Here we are at the end of summer and eggplant is still out there growing like the kudzu on Hwy 69 in southwest Alabama. You can eat the kudzu too, by the way,but I think I’ll pass and go for the eggplant which I really, really love.
One of the many ways that I love eggplant is layered with pizza sauce, black olives, feta and a hint of Greek oregano. Made in a single layer, this dish is easy to prepare and has a short cooking time. Hmm, good for a Saturday lunch when you’re working in the garden, or if you feel like a vegetarian pizza for brunch on Sunday then that’s a good time to have it too. Have fun, eat!
Greek Eggplant Pitsa
1 medium eggplant, unpeeled
1- 3/4 cups pizza sauce (use your favorite)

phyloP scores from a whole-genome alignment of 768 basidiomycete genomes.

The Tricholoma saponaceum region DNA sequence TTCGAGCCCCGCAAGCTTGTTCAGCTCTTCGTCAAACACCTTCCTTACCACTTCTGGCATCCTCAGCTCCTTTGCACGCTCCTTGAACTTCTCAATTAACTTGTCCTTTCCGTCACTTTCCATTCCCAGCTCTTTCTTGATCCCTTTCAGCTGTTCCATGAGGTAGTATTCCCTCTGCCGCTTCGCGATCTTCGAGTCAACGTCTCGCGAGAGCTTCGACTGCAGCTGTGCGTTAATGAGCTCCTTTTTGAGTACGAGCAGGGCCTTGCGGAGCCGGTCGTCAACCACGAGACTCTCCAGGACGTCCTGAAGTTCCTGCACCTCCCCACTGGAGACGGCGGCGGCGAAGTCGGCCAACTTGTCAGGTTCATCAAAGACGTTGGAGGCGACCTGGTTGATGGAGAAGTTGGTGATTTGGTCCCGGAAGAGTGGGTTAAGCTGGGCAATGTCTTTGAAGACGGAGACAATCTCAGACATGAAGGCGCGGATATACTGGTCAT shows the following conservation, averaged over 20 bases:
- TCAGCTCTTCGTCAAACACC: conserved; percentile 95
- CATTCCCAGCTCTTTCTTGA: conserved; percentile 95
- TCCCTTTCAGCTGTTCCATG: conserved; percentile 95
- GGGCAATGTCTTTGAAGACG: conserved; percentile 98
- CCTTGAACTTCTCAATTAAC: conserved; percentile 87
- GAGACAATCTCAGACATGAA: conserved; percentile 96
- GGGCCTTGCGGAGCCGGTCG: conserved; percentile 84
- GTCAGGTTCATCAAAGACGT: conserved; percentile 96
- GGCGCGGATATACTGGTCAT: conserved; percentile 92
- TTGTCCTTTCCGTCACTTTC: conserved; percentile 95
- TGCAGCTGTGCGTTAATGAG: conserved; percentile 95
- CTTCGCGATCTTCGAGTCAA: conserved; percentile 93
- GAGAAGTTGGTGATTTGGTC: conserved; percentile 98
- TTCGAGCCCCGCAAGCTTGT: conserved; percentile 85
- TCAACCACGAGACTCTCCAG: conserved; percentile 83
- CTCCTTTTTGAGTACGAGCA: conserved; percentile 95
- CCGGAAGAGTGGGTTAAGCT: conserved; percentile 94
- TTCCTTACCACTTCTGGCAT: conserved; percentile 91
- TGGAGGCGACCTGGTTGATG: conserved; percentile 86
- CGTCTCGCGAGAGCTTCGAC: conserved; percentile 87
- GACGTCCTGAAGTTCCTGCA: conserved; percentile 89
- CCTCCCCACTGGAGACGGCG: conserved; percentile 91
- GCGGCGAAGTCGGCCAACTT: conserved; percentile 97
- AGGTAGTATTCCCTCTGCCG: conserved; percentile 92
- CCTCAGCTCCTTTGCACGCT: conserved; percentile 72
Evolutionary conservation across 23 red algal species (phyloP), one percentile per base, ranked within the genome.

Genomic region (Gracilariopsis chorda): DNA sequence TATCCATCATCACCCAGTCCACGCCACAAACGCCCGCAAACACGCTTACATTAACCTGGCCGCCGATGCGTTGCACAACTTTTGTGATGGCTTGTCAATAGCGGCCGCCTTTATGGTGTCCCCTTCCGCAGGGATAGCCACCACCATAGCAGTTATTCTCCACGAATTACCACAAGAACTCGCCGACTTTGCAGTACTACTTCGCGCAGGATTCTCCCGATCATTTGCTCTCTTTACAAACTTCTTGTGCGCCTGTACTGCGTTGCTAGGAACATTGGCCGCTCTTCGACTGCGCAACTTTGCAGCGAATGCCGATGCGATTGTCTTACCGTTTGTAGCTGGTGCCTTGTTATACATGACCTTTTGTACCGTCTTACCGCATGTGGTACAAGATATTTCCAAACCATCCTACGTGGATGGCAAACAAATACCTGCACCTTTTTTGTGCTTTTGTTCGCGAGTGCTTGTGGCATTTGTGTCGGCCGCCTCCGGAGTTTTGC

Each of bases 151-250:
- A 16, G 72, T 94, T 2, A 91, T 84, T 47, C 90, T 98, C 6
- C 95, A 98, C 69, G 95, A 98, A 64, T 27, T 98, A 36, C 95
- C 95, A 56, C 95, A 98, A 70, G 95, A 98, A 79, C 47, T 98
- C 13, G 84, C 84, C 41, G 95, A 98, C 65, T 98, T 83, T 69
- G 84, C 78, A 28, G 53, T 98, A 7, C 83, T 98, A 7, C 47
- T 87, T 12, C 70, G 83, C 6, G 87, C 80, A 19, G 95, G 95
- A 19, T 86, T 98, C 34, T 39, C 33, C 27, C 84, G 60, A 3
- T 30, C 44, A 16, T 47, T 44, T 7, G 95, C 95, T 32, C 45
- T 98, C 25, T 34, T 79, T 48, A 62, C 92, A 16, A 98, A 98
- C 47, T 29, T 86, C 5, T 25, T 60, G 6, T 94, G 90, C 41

3/4 cup finely chopped green onions
2 garlic cloves finely chopped
1 teaspoon dried Greek oregano
3/4 cup sliced and pitted Kalamata olives
1- 1/2 cups shredded mozzarella cheese
1- 1/2 cups feta cheese, sliced or crumbled
Slice the eggplant very thin crosswise into ¼-inch slices. Brush both sides with olive oil. Place the slices of eggplant on a 15 x 10-inch (non-stick is good) baking pan making sure that slices slightly overlap. Mix the pizza sauce, garlic and the oregano and spread it evenly over the eggplant slices. Sprinkle with the mozzarella and feta cheeses. Top with black olives and onions. Bake in a 350º preheated oven for about 20 minutes or until eggplant is tender and cheese is bubbly.
Spring ephemerals are some of the first plants to flower in the early spring long before most trees leaf out. They tend not to like the heat and will quickly disappear if temperatures get above 80 degrees. Spring ephemerals leaf out, bloom, go to seed, spread themselves about and then enter dormancy; they don't really die. All this happens in a two-month period, making them some of the most efficient of the flowering plants. That is what makes these plants so very special.
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